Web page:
Alpine Fault's rupture stronger than thought

By Paul Harper

Liquefaction could be an issue in areas that are hundreds of kilometres away from the epicentre, says Gregory De Pascale. Photo / Geoff Sloan
Liquefaction could be an issue in areas that are hundreds of kilometres away from the epicentre, says Gregory De Pascale. Photo / Geoff Sloan

The Alpine Fault's last rupture was stronger than previously thought, according to University of Canterbury research.

Geological sciences doctoral student Gregory De Pascale, working with Dr Robert Langridge of GNS Science, found the 1717 earthquake saw at least 380km of the fault rupture at a depth of 12km.

The rupture stretched from Haupiri River on the West Coast of the South Island down at least as far as Milford Sound and the two researchers estimate it reached a magnitude of 8.1, higher than the previously thought mean magnitude of 7.9.

However it is not known whether the fault ruptured further south as it goes out to sea at Milford Sound, Mr De Pascale said.

"If it did rupture out to sea, then the magnitude may have been bigger than the 8.1 we've calculated," he said.

"The size of an earthquake is related to the length of the fault rupture. From what we've found, at least 380km of the onshore fault ruptured in a single event and we've calculated that such a rupture would cause an earthquake of a magnitude of around M 8.1."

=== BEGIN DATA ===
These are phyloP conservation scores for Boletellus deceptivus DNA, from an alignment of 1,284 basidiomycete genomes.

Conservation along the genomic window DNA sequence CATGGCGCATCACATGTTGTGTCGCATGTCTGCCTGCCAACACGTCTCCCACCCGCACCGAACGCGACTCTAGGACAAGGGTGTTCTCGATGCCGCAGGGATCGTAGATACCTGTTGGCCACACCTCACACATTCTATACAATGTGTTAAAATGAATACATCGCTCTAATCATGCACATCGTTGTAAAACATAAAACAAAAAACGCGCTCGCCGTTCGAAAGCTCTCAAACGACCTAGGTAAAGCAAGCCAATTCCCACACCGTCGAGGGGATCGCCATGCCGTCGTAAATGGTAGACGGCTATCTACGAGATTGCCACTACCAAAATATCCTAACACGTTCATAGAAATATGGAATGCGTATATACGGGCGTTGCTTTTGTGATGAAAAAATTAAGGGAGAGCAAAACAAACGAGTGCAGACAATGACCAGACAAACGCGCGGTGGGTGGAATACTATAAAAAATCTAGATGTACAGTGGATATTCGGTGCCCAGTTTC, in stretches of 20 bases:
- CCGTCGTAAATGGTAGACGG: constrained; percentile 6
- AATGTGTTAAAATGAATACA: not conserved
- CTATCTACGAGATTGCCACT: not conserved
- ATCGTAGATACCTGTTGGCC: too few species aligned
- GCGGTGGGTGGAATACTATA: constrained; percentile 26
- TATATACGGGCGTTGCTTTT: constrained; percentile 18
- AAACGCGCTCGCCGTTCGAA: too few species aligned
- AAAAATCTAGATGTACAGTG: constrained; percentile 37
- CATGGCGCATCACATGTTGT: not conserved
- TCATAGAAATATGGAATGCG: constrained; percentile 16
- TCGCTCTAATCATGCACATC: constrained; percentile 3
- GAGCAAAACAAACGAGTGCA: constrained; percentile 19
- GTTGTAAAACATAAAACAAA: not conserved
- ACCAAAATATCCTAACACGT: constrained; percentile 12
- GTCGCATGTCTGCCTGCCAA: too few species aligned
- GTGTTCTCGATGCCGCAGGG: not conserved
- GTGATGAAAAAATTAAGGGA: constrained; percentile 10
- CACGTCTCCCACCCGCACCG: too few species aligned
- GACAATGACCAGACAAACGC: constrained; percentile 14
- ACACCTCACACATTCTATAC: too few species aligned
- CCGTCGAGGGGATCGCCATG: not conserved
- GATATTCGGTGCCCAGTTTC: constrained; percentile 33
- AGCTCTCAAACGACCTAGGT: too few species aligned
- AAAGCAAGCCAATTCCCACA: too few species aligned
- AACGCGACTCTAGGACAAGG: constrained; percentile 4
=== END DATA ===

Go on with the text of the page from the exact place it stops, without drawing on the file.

The researcher's findings will be published in the September issue of the journal Geology. They focused on a portion of the 200km section of the central portion of the Alpine Fault which had not been studied before, using Lidar (airborne light detection and ranging) data to take away the vegetation to see a section of the fault not seen before.

The pair also undertook field investigations in the area around Gaunt Creek, a tributary of the Waitangitaona River, where they documented faulting on the fault scarps and timing of faulting using radiocarbon dating.

Mr De Pascale said their findings would have significant implications as the high magnitude potential from Alpine Fault earthquakes "makes it the greatest seismic hazard for the South Island".

"This means a lot more energy will be released and the shaking will go on for longer in a future event. Liquefaction could be an issue in areas prone to it, even in places that are hundreds of kilometres away from the epicentre."

Mr De Pascale said once Christchurch is rebuilt it should be one of the safest places to be in any future earthquake, but he hoped this new information would help promote infrastructure resilience in other South Island regions.

- Herald Online

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